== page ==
Photo © Bloomberg News

It looks like the SUV “bubble” has popped. According to a recent article in the New York Times, SUV sales are down 32 percent for the year, and 43 percent for July.

“Just like hapless homeowners, countless car owners are now ‘underwater,’ driving vehicles that are worth less than the balance on their car loans. And just like desperate homeowners, the sellers of SUV’s are having to painfully cut asking prices.”

“Dealers are going through the same pain, only multiplied. They normally spend this time of year raking in some of their biggest profits and breathlessly promoting Detroit’s newest models. Instead, they almost cannot give S.U.V.’s away.”

That’s a real bummer for folks trying to sell their SUVs. The upside is that there’s never been more interest in fuel efficient cars, with lead times on some models running into the months.

“Sales of Toyota’s subcompact Yaris increased 46 percent, and Honda’s tiny Fit had a record month. Ford’s compact Focus model jumped 32 percent in April from a year earlier. All those models are rated at more than 30 miles per gallon for highway driving.”

The bicycle—the most fuel efficient vehicle on Earth—wasn’t mentioned in the article.

5 Responses to “Pop!”

  • andy parmentier says:

    i call them “SOB’s”..song of bloating, a fart-like tune of methane. i am one to talk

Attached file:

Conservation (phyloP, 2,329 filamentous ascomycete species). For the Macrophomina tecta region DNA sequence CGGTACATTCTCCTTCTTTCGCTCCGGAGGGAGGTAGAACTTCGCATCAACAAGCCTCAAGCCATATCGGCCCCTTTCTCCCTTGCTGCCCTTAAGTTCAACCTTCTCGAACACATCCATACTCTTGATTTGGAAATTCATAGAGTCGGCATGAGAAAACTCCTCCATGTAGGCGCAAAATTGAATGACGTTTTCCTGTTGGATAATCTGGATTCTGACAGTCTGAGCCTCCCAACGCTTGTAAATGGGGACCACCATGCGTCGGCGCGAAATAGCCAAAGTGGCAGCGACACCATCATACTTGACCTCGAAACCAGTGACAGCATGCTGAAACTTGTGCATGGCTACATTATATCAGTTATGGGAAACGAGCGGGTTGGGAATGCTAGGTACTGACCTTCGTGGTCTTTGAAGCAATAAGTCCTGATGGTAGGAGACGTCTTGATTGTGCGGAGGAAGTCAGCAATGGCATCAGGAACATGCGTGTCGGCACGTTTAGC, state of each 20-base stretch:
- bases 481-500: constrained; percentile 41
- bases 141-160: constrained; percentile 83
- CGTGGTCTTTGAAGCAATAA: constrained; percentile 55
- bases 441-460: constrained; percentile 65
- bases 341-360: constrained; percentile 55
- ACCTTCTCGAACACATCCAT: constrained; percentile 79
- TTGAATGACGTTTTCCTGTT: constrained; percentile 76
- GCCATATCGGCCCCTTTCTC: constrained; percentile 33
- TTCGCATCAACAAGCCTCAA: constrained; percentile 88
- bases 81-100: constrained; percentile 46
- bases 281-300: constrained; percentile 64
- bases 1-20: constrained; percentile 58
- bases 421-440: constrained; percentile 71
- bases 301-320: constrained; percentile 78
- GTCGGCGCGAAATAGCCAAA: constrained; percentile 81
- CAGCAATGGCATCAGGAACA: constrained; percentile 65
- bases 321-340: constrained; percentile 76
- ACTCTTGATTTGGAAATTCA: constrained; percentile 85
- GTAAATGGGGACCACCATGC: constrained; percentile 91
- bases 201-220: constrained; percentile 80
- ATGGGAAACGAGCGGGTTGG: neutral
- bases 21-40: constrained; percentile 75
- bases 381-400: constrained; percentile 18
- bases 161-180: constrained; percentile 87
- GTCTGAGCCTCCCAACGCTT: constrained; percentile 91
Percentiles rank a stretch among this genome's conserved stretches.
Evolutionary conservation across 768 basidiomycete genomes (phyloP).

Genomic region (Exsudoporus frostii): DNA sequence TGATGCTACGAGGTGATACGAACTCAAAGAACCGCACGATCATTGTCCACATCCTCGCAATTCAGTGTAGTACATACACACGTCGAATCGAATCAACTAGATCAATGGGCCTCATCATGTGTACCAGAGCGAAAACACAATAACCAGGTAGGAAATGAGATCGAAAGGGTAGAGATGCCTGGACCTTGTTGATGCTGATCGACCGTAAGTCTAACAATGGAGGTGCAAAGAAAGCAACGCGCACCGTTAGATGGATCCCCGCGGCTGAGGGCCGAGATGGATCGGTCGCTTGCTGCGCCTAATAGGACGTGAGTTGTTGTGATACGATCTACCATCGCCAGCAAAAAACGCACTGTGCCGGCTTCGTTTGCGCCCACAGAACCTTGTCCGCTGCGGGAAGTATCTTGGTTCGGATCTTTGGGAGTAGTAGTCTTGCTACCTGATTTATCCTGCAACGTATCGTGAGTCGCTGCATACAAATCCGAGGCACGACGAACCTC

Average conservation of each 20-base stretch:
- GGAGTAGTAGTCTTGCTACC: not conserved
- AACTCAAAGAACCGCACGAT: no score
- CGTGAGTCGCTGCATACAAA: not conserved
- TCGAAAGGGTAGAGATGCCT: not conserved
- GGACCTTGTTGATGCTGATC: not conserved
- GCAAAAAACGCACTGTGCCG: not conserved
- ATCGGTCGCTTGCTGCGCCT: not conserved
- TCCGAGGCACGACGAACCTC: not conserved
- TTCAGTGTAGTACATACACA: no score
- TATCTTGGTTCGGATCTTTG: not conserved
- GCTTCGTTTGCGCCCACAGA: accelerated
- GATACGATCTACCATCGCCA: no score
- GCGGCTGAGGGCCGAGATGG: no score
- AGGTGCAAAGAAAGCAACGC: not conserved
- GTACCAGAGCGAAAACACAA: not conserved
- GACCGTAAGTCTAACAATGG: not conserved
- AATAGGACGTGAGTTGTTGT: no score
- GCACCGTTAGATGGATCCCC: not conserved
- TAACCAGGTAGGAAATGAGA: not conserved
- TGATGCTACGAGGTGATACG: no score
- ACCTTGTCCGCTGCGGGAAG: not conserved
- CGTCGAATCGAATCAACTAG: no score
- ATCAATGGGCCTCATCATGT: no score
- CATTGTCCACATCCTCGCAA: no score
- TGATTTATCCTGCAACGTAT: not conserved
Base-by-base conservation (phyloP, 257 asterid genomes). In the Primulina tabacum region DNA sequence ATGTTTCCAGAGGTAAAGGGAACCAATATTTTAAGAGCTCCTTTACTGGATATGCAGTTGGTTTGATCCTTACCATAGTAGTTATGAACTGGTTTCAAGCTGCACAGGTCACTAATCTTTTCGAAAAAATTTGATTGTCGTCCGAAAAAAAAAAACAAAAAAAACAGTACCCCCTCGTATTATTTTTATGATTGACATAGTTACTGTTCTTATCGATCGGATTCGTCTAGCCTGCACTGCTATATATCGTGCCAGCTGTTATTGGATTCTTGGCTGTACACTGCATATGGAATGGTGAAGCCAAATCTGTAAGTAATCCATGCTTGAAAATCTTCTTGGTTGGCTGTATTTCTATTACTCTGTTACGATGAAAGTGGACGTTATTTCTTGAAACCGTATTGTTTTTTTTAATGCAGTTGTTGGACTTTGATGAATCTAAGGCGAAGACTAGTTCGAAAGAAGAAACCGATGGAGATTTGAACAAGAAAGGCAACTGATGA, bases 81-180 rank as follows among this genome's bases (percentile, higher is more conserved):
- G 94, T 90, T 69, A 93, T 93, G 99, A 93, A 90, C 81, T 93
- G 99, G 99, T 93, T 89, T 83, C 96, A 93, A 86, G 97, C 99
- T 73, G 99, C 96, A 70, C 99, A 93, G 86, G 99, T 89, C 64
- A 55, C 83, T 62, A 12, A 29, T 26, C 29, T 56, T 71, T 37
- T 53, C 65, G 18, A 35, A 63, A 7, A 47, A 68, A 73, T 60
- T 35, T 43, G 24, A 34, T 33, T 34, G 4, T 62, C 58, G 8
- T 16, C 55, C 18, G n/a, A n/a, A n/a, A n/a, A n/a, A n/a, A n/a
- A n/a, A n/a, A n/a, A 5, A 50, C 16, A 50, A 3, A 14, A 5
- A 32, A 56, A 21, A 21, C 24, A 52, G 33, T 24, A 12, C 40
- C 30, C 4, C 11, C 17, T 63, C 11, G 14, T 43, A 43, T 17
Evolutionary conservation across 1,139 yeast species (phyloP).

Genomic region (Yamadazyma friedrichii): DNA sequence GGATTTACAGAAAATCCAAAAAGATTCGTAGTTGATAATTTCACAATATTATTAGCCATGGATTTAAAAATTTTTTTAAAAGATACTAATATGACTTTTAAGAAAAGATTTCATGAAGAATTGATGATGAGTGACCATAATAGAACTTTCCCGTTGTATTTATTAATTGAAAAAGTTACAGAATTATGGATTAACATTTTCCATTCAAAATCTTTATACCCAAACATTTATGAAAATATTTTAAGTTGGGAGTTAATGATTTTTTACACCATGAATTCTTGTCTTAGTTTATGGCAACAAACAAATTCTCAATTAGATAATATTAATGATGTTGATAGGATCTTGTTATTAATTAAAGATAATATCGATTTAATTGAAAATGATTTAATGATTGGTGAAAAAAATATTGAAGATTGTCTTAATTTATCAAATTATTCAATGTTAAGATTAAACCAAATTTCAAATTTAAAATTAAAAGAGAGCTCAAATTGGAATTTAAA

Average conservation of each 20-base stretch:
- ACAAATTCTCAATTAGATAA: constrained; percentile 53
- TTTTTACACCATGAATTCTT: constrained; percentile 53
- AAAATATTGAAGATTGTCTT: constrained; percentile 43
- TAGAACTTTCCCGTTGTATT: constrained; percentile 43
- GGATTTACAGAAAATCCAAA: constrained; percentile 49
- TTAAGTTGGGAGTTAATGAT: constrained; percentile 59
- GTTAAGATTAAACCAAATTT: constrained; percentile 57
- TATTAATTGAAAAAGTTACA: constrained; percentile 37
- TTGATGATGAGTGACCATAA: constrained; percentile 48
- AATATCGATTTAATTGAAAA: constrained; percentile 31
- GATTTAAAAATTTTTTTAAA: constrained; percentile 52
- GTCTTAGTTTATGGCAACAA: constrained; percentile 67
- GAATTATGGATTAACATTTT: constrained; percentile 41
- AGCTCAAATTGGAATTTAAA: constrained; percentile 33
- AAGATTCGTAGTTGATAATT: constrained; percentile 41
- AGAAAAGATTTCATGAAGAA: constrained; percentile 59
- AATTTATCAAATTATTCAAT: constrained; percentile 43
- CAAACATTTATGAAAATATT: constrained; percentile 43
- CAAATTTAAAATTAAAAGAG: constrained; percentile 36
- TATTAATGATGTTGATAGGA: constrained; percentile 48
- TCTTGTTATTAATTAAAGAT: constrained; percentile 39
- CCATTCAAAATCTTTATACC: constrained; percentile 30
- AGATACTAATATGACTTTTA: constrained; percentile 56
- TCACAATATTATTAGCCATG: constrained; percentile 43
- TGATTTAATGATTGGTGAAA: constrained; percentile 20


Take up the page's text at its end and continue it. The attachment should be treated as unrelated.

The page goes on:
• Dave Kee says:

    The free market is handling the issue of higher gas prices just fine. In retrospect the owners of gas guzzling SUV’s made unwise investments, and are appropriately paying for their bad judgment. What the free market is not handling and cannot handle since societal costs are outside the market (thus aptly called externalities) are the emissions of greenhouse gases that are quite literally threatening the environmental end of the world. Until we incorporate these costs into our market economy we will continue down an ever narrowing path whose end point is far more devastating than being “upside down” on some car payments.

  • Nanda says:

    The Big 3 need to quickly import/crash test/rebadge their Euro compacts (hopefully diesels) as fast as they can. The trick will be to ramp up their US small car line-up’s while not creating a shortage in the markets where these cars originated. But with all the freed up capacity (skilled workers, and advanced assembly lines) from slow selling large vehicle transition and retooling locally could happen fairly quickly. With the average vehicle life cycle running 14yrs on average, it’ll still be awhile before we purge the big beasts from the national fleet.

  • andy parmentier says:

    an acidic sea, and a methane bubble waiting to pop as well. methane is far more greehousier than garden variety carbon dioxide/monoxide

  • janfrid says:

    To my chagrin, I have been having to do a lot of commuting by motor vehicle lately. I see all kinds of really big brand spanking new SUVs all up and down the freeways. It occurred to me that the primary design intent of those “trucks” was effectively fuel inefficiency. They are not used for ‘work’.
    We were set-up, manipulated, deceived, misled and bought right into it. These things exist because of cunning exploitation of legitimate exemptions to allow for working vehicles, and then they got bigger and bigger. One manufacturer after another started to produce them. What destructive, anti-social, wasteful folly.

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